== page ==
Prints and drawings from the Claudia Chapline collection

Claudia Chapline

Arthur Okamura, Barbara Galuschka Parsons, Billy Rose, Claudia Chapline, Connor Everts, Dieter Erhard, Harold Schwarm, John Griffiths, Jose Luis Quevedo Cuevas, Karl Kasten, Linda Goodman, Richard Kamler, Nicholas Kouninos, Paula Garret-Ellis, Paul Redaelli and Priscilla Birge. At the Claudia Chapline Gallery in Stinson Beach through June 2018.


The gallery space is surprising: it has a grand main room, not visible from the street, and several chambers representing decades of productivity and changing sensibilities. Claudia Chapline’s own work occupies a special room with drawings of heads and figures and abstracts, including what she terms “lift paintings” and “stacked sculptures.”

In the anteroom facing the street, a feathered chair by Dolph Gotelli shares space with imported weavings and costume items from around the world. The ceramic pieces are accomplished: tiny jars with bold flowers pressed into their lids, in timeless brown raku; a large ceramic rattle, hand-formed, loosely-painted and looking powerful enough for a sacred ceremony. And don’t miss the arresting landscape by Dieter Erhard, “Vista Cuanhtemoc.”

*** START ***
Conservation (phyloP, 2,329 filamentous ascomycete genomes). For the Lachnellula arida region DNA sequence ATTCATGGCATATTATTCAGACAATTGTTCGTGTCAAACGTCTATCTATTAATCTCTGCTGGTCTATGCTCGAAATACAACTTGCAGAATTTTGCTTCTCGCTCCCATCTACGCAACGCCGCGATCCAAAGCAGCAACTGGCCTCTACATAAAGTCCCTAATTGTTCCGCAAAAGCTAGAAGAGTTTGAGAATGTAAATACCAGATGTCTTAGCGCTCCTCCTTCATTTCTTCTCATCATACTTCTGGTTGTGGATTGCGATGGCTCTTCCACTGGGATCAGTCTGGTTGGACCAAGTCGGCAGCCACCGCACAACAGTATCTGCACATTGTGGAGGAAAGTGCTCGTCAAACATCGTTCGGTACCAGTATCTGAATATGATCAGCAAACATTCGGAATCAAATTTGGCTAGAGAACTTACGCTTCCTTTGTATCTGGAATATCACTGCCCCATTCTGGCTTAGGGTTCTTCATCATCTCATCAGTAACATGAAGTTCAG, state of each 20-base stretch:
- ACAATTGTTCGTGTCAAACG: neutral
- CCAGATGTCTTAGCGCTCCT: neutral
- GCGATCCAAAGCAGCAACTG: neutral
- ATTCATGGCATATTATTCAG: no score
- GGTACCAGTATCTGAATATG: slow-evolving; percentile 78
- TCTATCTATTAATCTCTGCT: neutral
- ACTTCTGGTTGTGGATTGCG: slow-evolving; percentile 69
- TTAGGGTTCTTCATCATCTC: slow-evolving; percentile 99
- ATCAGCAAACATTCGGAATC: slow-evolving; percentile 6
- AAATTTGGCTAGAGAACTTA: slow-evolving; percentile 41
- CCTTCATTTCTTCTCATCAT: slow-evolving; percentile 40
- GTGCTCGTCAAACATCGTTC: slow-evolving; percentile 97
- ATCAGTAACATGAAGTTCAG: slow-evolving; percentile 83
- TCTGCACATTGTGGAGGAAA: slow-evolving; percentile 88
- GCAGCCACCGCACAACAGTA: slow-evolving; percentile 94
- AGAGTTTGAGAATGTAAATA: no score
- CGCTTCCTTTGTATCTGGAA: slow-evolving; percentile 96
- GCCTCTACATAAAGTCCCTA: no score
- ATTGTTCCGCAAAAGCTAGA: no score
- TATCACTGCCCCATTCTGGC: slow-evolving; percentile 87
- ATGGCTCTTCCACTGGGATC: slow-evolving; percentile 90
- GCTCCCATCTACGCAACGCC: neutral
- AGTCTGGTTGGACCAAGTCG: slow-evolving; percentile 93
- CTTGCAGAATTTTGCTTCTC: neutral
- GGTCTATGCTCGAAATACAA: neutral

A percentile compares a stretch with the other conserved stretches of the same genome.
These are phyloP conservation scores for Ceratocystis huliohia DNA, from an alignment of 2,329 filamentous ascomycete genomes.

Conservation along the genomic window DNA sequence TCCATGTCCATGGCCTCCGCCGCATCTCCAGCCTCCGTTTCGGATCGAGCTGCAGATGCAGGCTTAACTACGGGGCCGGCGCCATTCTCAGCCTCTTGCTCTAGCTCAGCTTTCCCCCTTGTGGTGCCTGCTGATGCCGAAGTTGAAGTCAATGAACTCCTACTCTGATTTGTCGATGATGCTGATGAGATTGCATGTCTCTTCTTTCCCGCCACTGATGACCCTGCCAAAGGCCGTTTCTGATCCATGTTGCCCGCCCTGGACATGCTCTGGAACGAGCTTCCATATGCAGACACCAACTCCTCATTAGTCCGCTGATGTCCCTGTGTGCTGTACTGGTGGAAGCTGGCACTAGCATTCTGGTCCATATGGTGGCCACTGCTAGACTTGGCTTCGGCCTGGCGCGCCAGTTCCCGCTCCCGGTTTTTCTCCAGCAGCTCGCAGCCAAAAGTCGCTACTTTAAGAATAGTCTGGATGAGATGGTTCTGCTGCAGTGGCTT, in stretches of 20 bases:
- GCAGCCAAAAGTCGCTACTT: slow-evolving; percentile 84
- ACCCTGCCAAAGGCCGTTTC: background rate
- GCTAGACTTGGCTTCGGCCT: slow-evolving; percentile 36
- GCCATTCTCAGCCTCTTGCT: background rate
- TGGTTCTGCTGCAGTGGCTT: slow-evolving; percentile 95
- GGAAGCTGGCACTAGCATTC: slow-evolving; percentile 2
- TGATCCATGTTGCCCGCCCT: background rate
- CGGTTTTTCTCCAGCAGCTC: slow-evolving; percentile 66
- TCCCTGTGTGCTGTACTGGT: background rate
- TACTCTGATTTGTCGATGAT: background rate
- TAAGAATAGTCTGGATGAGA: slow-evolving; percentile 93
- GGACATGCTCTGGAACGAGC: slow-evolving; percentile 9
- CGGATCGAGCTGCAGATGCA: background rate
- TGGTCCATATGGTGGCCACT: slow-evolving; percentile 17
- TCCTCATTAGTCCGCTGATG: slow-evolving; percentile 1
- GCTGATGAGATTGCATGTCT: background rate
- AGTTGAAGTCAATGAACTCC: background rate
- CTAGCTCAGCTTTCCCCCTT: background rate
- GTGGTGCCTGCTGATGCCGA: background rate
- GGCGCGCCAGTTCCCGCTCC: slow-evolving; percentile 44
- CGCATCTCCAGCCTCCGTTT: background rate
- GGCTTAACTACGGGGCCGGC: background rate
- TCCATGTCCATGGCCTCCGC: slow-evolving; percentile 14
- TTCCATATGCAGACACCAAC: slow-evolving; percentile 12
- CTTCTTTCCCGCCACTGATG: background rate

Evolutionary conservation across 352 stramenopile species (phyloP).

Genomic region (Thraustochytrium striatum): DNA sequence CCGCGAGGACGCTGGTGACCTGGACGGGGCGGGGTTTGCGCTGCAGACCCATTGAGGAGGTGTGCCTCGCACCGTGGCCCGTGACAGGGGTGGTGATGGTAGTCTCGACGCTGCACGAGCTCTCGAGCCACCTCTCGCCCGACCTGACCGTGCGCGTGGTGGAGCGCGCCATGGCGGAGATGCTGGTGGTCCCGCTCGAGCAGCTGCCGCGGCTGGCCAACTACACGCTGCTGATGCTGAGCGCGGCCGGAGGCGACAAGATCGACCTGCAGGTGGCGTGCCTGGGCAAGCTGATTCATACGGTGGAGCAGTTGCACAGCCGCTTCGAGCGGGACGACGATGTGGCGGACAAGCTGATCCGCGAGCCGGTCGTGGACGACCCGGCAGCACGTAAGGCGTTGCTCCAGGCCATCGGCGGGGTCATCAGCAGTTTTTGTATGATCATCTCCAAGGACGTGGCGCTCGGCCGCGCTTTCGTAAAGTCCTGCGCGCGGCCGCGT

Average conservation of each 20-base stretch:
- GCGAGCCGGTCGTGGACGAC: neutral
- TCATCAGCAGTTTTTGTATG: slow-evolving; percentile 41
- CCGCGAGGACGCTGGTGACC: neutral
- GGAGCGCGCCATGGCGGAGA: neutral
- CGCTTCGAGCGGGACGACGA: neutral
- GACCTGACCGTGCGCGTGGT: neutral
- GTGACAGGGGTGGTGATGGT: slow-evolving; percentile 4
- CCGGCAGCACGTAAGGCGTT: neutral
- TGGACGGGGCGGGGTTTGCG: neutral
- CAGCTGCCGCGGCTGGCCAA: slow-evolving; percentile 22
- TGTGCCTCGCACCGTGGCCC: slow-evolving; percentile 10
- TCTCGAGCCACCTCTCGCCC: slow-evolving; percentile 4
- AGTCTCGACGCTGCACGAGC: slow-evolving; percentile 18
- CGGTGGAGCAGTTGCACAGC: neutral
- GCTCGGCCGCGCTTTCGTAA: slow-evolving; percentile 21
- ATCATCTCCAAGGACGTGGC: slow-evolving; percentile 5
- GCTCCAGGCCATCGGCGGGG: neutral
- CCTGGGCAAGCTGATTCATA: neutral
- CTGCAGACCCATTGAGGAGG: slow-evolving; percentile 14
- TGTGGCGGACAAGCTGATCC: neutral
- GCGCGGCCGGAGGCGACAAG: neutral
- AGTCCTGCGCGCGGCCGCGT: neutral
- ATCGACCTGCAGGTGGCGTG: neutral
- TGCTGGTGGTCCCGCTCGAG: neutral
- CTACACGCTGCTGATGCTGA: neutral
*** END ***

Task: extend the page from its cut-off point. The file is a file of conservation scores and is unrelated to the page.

The sheer amount of work and diverse styles betray the roster of artists coming and going here, a Rolodex of people who have made serious art around Marin for decades. The work is curated with confidence by Chapline’s eye and feel for what works together in a space. Vintage poster prints document other art shows from galleries and museums both local and international, satisfying any number of curiosities. “Everything comes around again,” Chapline says.

The current show has many hi-octane color screen prints by Arthur Okamura. Opposite them hang cool lines, leaves and nature; down from that, a pair of Barbara Galuschka Parsons “Fields,” squiggles and clouds of fierce red, and purple with auras of blue. “Un Paseo Por Valencia,” a vibrant spread of playful shapes evocative of Spain, by Chapline, holds its own on a wall with Jose Luis Quevedo Cuevas’ “Destile.” Jane Culp’s “The Black Triangle” is paired with Kemp’s aquatint stereograph (a printmaking technique of tonal and 3-D effects). Nearby are a Billy Rose drawing, a broadside print of a Wendell Berry poem, Harold Schwarm’s startling “Prisoners” (hooded minimalist forms with just a trace of blood) and Connor Everts’s “Two Faces of Fear.” A voice for victims and images to raise political issues frequents the show. 

One of the great things about drawings and prints is their clarity and simplicity. The work on view asks provocative questions. Many of the pieces hold a line politically, and so are thought provoking. There is reason to pause, visit and listen to all these works.


Growing up, Emily Kuenstler frequented galleries in her hometown, New York City. She has lived in California since 2001.